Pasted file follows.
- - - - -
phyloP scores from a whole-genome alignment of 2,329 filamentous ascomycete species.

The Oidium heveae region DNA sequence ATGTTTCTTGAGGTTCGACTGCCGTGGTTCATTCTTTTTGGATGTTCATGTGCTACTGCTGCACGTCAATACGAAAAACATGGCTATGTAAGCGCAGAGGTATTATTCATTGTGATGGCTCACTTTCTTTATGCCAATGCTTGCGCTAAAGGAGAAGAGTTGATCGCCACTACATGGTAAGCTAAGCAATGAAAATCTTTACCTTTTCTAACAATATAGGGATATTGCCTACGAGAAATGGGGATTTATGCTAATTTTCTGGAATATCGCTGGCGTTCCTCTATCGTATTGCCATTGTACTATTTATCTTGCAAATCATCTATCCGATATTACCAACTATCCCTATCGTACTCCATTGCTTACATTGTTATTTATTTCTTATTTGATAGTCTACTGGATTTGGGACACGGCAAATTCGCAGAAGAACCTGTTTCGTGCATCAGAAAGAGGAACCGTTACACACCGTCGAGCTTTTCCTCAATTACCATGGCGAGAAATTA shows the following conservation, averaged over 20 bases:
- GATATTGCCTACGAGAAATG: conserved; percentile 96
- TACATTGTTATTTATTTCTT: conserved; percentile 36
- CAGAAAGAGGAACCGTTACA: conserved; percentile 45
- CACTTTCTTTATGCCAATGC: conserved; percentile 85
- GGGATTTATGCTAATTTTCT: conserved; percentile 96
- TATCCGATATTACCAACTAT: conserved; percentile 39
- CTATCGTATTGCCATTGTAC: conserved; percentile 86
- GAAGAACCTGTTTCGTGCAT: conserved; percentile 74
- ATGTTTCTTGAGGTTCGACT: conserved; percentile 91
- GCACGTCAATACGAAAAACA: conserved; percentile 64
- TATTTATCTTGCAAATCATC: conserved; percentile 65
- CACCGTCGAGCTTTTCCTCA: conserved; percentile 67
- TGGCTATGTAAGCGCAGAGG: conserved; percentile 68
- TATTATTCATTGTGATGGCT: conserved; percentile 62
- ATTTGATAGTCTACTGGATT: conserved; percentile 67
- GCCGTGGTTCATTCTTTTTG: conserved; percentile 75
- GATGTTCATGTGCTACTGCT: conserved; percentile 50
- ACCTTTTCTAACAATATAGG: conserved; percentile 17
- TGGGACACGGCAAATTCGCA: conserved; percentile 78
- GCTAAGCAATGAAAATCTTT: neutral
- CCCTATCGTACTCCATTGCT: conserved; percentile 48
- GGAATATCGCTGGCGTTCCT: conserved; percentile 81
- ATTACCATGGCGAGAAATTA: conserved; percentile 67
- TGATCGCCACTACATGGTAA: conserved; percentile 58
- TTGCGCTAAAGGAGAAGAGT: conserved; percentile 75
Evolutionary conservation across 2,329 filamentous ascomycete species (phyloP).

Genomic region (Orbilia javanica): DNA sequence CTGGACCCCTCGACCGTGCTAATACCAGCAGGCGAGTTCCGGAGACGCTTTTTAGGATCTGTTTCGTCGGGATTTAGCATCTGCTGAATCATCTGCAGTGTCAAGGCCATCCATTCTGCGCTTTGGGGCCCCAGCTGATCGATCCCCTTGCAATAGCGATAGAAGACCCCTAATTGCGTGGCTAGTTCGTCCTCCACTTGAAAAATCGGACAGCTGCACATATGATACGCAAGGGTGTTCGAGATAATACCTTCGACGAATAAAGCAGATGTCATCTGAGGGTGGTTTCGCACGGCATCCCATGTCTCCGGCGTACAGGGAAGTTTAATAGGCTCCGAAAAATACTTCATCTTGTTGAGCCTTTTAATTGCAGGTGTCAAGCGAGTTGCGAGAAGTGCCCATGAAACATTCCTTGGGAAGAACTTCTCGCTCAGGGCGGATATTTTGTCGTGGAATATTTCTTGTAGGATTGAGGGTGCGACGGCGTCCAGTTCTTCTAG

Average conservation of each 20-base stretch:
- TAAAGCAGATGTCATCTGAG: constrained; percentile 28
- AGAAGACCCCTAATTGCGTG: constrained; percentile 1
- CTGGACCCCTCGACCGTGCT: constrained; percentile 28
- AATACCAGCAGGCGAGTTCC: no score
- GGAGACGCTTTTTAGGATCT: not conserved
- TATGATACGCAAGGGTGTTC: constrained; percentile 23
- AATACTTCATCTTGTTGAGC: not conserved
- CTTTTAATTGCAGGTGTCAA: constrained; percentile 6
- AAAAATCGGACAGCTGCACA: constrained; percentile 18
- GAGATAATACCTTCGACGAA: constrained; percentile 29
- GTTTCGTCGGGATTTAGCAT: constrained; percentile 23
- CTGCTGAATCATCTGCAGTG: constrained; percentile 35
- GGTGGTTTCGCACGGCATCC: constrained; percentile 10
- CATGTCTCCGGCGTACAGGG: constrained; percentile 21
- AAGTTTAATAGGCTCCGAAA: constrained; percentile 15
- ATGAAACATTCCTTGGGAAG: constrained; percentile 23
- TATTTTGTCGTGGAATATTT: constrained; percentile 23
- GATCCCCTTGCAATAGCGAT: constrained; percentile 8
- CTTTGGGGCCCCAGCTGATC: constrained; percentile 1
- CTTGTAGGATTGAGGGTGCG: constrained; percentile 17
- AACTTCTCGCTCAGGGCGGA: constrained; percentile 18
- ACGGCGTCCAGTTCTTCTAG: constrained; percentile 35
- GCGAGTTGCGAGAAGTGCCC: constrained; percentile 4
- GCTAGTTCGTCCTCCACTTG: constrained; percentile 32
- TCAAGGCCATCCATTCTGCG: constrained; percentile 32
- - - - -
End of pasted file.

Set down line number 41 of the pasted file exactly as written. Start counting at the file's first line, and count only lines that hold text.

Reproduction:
- GTTTCGTCGGGATTTAGCAT: constrained; percentile 23